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Name: In re Rodriguez
Case #: D078421
Court: CA Court of Appeal
District 4 DCA
Division: 1
Opinion Date: 07/22/2021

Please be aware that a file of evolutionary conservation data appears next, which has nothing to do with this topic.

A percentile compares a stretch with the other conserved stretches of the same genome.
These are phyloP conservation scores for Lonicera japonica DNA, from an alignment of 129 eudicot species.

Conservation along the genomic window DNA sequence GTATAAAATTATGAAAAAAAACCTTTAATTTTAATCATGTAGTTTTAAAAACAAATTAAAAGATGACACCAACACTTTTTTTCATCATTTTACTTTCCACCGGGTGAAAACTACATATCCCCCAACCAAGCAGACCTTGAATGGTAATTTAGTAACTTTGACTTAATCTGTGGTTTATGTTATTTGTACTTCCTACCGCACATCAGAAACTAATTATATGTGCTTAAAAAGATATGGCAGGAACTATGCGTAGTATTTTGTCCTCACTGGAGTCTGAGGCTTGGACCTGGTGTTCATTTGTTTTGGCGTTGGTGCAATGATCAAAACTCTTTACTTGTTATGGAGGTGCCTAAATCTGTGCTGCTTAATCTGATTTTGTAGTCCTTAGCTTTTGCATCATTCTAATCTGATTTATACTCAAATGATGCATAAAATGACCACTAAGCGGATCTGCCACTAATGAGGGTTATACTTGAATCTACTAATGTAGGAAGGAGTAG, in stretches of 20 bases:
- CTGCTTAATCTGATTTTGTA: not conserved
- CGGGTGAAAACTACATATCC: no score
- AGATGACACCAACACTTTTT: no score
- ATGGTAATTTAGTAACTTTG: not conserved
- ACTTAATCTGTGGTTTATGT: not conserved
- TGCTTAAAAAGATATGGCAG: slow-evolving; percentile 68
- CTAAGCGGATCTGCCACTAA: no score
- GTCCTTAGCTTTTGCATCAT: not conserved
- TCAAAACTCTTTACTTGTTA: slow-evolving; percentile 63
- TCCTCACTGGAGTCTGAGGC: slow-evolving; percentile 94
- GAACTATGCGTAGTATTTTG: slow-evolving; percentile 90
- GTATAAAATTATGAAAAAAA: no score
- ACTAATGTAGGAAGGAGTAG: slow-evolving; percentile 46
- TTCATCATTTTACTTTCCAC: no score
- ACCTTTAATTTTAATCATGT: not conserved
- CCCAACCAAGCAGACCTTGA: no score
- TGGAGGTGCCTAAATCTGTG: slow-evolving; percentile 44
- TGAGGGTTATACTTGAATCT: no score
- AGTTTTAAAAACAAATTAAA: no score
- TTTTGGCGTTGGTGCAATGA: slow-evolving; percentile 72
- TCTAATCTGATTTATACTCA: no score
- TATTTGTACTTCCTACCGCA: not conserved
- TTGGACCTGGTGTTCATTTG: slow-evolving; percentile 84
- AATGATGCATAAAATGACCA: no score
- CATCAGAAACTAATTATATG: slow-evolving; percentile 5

Ameliorative amendments to Penal Code section 667.5 are not retroactive to final judgments even where the defendant is sentenced on a new offense that results in an aggregate sentence that includes the prior judgment. Defendant was sentenced in Case A to 13 years 4 months, including a one-year prior prison term enhancement under former section 667.5, subdivision (b). The conviction in Case A was affirmed on appeal and the judgment became final. In Case B, in a separate proceeding, the court imposed a determinate prison term to run consecutively with the remaining term in Case A. The original appeal in Case B resulted in remand for resentencing. On resentencing, the trial court imposed a single aggregate sentence of 14 years 8 months for the two proceedings, in accordance with Penal Code section 1170.1, subdivision (a). This term included the one-year prior prison term enhancement imposed in Case A. The judgment was affirmed on appeal. But while that appeal was pending, the Legislature eliminated the one-year enhancement for prior prison terms in most instances. Defendant filed a petition for writ of mandate, later construed as a habeas corpus petition, asserting he should benefit from the amended statute. Held: Petition denied. Under In re Estrada (1965) 63 Cal.2d 740, in the absence of legislative intent to the contrary, the presumption of retroactivity applies only to judgments that are not final. The judgment in Case A was final before the amendments to section 667.5 went into effect. The announcement of an aggregate sentence under section 1170.1 does not reopen a prior judgment or render it nonfinal for purposes of the Estrada rule. If it did, a defendant would be incentivized to commit a new crime and obtain a potentially lower sentence. When imposing an aggregate sentence under section 1170.1, the court does not have authority to modify every aspect of the sentence. Rather, it must preserve the sentencing choices reflected in the prior judgment. [Editor’s Note: The court distinguished People v. Esquivel (2021) 11 Cal.5th 671 and People v. McKenzie (2020) 9 Cal.5th 40, which addressed judgments that had not yet become final.]